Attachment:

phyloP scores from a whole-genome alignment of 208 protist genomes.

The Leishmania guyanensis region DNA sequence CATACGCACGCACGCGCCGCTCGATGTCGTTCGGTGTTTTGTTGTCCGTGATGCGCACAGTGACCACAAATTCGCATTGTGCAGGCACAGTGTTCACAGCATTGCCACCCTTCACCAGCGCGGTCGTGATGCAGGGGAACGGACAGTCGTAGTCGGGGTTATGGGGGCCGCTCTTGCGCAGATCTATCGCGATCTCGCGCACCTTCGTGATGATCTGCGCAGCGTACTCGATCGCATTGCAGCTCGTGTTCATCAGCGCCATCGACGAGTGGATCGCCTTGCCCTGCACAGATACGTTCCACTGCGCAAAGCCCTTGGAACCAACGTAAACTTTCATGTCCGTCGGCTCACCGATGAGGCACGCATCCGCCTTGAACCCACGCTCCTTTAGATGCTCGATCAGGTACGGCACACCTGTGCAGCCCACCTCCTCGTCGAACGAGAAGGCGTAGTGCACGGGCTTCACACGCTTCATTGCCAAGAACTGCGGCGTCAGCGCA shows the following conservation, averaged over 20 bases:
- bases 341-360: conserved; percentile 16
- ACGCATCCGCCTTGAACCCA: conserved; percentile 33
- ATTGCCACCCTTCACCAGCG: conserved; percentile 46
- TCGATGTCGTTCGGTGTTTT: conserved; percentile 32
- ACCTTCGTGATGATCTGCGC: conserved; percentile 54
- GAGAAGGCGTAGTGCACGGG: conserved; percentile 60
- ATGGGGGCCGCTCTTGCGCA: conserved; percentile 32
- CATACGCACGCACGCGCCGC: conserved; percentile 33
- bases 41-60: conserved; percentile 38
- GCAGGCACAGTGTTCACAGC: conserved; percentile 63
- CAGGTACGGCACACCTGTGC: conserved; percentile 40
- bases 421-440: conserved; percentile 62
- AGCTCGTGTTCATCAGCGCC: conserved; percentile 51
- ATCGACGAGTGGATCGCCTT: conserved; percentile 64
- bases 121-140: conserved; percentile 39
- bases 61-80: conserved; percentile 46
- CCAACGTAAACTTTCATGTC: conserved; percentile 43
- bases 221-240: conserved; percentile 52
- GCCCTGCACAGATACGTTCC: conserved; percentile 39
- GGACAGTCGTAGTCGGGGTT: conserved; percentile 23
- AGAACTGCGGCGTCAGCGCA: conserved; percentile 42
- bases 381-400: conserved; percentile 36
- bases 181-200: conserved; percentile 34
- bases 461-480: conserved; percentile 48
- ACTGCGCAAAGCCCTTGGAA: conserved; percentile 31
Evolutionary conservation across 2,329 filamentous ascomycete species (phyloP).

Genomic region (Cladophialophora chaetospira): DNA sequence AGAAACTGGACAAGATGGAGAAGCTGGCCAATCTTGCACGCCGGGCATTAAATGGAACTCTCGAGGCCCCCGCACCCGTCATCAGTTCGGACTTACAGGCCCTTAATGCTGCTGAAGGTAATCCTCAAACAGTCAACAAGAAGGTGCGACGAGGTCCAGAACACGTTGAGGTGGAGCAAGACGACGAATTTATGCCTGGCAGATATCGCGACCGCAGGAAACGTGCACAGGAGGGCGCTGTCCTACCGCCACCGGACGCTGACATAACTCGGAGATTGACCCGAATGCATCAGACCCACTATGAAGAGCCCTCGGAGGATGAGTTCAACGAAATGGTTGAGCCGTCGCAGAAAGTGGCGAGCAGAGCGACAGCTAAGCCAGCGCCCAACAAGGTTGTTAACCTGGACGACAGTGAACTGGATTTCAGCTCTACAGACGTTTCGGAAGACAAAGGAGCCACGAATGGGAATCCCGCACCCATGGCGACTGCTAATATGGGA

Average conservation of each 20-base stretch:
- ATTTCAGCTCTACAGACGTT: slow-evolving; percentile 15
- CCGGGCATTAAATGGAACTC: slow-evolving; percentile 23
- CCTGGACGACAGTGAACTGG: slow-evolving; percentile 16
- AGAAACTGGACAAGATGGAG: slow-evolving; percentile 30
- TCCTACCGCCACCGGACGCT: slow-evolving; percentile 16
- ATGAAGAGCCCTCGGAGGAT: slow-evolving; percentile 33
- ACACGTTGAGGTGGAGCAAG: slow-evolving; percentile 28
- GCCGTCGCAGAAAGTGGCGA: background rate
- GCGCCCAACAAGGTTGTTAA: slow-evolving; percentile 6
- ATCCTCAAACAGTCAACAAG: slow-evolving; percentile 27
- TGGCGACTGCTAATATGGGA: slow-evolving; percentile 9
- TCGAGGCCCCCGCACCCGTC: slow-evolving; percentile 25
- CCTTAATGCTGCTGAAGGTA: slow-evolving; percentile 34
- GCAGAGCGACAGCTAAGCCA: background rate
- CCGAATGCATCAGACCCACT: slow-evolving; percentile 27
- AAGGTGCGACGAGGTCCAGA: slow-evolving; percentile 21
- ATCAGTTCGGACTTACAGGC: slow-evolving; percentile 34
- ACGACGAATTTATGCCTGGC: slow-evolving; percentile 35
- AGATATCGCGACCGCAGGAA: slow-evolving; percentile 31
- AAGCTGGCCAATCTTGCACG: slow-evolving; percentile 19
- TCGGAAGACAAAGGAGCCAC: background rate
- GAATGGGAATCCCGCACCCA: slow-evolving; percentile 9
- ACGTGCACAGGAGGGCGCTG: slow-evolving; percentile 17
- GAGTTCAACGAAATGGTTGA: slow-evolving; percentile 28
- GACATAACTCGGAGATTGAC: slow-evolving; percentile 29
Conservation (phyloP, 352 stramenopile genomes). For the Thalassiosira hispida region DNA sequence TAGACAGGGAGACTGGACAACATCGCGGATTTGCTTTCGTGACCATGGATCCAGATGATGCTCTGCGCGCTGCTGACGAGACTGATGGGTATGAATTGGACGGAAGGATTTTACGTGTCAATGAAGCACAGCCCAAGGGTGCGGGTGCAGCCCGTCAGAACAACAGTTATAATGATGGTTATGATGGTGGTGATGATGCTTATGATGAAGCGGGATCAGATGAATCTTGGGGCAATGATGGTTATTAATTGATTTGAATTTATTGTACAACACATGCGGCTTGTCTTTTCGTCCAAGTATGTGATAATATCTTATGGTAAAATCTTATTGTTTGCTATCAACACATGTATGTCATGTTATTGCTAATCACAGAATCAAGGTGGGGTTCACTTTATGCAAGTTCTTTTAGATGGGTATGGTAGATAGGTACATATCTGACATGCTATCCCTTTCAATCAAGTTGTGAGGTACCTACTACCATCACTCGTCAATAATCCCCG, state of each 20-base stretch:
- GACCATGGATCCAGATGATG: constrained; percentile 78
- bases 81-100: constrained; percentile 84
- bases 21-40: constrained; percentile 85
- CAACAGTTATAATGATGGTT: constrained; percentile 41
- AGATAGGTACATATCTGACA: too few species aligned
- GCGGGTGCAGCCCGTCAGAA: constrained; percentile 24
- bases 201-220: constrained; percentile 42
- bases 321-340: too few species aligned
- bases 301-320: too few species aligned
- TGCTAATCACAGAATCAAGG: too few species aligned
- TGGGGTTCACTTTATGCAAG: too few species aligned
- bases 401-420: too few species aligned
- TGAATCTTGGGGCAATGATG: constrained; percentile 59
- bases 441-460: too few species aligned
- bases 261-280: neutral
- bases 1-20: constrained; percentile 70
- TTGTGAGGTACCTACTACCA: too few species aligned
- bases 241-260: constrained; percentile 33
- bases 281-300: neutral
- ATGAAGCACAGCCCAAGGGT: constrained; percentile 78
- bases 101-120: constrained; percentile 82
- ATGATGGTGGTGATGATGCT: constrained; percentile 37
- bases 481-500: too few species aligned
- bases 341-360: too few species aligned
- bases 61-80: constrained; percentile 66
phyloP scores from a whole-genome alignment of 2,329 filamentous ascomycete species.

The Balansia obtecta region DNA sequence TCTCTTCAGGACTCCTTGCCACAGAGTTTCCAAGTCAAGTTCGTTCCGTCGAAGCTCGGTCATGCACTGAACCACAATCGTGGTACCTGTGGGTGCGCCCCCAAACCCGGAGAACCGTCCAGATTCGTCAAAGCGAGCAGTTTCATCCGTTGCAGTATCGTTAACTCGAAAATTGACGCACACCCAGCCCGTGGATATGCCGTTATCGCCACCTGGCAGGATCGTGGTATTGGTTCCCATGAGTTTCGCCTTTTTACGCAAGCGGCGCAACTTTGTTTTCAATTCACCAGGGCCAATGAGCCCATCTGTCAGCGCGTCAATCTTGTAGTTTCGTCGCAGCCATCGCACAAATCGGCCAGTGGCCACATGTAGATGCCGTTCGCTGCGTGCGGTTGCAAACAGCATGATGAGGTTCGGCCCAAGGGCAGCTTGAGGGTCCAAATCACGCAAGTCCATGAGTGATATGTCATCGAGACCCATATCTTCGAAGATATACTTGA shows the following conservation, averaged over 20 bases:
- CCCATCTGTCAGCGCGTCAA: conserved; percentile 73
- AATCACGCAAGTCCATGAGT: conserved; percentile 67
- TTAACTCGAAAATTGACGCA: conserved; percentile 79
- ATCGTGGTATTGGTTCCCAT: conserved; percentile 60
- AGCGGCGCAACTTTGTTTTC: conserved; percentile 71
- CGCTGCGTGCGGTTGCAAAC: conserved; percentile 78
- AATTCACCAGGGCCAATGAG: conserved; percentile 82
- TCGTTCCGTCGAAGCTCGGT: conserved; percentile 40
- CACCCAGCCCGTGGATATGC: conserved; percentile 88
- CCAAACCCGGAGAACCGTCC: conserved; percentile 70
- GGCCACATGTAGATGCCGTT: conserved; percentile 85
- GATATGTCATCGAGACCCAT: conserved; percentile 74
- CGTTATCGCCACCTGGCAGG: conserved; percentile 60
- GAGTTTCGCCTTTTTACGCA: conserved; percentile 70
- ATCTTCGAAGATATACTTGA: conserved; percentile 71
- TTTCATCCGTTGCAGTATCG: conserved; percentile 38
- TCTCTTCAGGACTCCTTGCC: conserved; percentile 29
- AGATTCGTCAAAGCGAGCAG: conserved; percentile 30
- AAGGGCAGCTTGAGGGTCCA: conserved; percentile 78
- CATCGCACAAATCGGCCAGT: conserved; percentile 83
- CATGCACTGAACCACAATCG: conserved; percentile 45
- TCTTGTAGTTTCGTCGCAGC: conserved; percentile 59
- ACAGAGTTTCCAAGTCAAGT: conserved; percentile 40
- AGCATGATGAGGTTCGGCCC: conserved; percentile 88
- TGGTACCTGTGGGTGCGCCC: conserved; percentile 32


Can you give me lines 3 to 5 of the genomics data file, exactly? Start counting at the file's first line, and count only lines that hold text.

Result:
- bases 341-360: conserved; percentile 16
- ACGCATCCGCCTTGAACCCA: conserved; percentile 33
- ATTGCCACCCTTCACCAGCG: conserved; percentile 46